Eating “As Low on the Food Chain as You Can”

Warning – this might be a rant.

Many moons ago, back when I still listened to AM radio, I heard a physician on a call-in show called “Ask the Doctor” make a pronouncement about food and healthy eating, and it stuck with me:

Eat as low on the food chain as you can.

Meaning:

  • know what you’re eating, where it came from, and what went into it
  • be a locavaore! eat fresh, locally grown foods as much as possible
  • limit processed foods with “fake” or altered ingredients (anybody seen the latest news about sugar substitutes lately?- it ain’t good)
  • make dishes from scratch when you can
  • avoid foods that are pre-cut, pre-marinated, pre-mixed, pre-packaged, pre-anything (don’t even get me started on the topic of meat with saline solution injected)

The radio doctor’s arguments were based on simple truths: the more hands that touch your food and the more processing it undergoes, the more likely you are to encounter bacteria, unhealthy and unnecessary additives or preservatives, or the loss or degradation of vital nutrients.

I really believe in this philosophy, and that’s why I loathe fast-food restaurants and love farmers’ markets and locally-owned, non-chain establishments. It doesn’t matter if they’re famous like Pike Place Market in Seattle or the shops on the Rue de Martyrs in Paris, or humble little mom and pop establishments, or small-town markets like our (surprisingly large and popular) Tomball Farmers Market.

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A produce vendor on the Rue de Martyrs in Paris (love that street!)

That’s why I make my own chicken, vegetable, beef and seafood stock with bones, shells or vegetable trimmings rather than buying canned stock and freeze it until the need arises. Right now, all I have is vegetable stock.

Vegetable Stock.JPG
“Spicy Veg Stock” in my freezer, waiting to be needed – maybe for tortilla soup

That’s why I use real butter and eschew margarine, and make my own marinades, and peel my own carrots rather than buying those bogus, whittled-down “baby” carrots.

carrots
There’s no such thing as a “baby” carrot

That’s why I have vegetable and herb gardens most years.

Peppers
A very late harvest of peppers last winter

That’s why I love it when the Grill-Meister makes his marvelous pizza dough from scratch and we throw on our own unique mix of ingredients rather than ordering from Domino’s or Papa John’s or one of those other cardboard and cheese vendors. The pizza below was a delicious Glover Gardens creation: the Grill-Meister’s smoked chicken with white onions, goat cheese and red pepper flakes popped into the pizza oven for about 8 minutes, and then topped with fresh grape tomato slivers and dabs of fig jam from Just Pure Flavors, one of my favorite vendors at our local farmers market.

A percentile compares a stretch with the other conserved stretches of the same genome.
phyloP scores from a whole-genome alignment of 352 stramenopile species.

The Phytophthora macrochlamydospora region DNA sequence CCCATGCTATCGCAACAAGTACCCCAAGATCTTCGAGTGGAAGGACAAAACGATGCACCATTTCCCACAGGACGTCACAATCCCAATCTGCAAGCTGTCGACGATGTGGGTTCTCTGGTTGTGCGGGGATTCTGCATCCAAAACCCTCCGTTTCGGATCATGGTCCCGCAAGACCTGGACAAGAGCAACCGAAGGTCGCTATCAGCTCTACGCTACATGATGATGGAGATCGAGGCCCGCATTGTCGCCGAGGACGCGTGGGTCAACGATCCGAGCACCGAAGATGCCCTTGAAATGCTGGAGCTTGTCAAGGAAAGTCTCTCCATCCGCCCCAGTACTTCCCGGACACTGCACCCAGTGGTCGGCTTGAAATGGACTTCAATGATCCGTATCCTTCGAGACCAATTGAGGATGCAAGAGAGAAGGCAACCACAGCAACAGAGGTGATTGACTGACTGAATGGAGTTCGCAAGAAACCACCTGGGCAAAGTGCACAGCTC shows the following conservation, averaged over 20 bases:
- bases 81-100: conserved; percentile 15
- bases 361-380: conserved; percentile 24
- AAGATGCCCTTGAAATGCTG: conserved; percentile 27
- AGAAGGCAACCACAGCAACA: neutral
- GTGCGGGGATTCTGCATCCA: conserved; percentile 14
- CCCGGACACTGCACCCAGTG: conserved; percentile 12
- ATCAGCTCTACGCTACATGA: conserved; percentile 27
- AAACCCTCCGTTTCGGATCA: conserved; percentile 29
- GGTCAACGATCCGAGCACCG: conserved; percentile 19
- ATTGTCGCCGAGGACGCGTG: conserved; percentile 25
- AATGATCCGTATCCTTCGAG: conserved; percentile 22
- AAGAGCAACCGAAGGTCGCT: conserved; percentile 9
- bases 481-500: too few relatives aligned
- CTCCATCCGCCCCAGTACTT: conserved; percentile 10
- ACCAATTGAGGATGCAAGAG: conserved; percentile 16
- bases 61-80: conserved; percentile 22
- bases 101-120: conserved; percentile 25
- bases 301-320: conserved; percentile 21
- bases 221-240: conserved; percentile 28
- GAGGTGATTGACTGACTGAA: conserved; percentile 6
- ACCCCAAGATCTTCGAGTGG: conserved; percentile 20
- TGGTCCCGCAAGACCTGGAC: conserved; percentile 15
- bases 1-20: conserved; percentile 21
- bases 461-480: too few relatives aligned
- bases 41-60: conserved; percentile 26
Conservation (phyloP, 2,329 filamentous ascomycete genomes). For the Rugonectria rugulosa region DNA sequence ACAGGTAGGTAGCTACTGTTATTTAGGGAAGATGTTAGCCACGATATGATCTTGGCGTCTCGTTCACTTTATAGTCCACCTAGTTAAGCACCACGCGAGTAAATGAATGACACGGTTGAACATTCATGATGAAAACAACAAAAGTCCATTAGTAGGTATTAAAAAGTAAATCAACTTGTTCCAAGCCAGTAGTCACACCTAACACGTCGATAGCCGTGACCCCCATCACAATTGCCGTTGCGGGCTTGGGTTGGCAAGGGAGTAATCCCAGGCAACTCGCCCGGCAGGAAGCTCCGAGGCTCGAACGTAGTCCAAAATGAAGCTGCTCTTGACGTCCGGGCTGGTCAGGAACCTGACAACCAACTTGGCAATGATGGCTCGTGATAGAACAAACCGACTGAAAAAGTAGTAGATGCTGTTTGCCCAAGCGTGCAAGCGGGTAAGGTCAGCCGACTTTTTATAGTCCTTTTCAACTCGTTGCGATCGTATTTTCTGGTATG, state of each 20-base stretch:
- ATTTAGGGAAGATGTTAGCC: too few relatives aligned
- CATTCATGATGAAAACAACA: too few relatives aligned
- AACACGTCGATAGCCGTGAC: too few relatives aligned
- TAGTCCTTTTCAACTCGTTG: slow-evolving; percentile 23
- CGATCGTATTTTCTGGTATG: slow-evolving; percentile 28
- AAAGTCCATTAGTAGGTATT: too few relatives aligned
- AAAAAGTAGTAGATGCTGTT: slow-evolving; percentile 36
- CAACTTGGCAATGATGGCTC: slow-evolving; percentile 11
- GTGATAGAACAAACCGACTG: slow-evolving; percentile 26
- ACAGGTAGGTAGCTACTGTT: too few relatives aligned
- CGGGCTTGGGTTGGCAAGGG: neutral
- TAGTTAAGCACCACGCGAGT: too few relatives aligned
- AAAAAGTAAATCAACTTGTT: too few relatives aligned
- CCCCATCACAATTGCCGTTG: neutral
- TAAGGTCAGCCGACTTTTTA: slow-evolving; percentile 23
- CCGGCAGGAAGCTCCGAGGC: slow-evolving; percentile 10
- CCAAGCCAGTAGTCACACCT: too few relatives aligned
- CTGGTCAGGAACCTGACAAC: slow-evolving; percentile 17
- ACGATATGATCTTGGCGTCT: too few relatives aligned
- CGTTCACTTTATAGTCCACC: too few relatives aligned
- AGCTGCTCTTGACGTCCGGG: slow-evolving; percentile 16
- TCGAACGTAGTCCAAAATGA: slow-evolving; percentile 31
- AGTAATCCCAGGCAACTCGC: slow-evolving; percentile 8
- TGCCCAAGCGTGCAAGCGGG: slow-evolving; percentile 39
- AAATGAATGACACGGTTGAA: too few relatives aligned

That “eat low on the food chain” philosophy is why I will never, ever eat fast-food fried chicken again in my natural lifetime. But the other reasons are the PTSD from the last time I ate fast-food fried chicken – and the food poisoning, with its subsequent dehydration, fainting, and concussion from hitting a ceramic tile floor.  It was 24 years ago, but it’s still really too soon to talk about it…

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Photo from Popeye’s Facebook page

After all these declarations, I’m not as pure as I might sound, though; I have embraced a few notable exceptions to this philosophy, which I will share in other posts.  I think I can defend all of them, but you can be the judge. Also, I haven’t made the logical transition to vegetarian that you might expect after reading a rant like this, but I do really love vegetables and am always interested in the recipes posted in the vegetarian blogs I follow (you know who you are).

Resources:

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Photo from Buzzfeed article via blogger.com

Copyright 2017, Glover Gardens Cookbook

2 thoughts on “Eating “As Low on the Food Chain as You Can”

  1. I so agree – I don’t follow all of this all the time either but a) I’m a vegetarian and b) we both almost always make everything from scratch. John is the pizza chef in our house. Need for speed sometimes dictates a pragmatic decision to buy something ready made though. I don’t know anything about saline injected meat, but American chlorine washed chicken is talked about here post Brexit. EU food standards are high and the worry is that once we leave ours will drop so that we can import food with lower standards.

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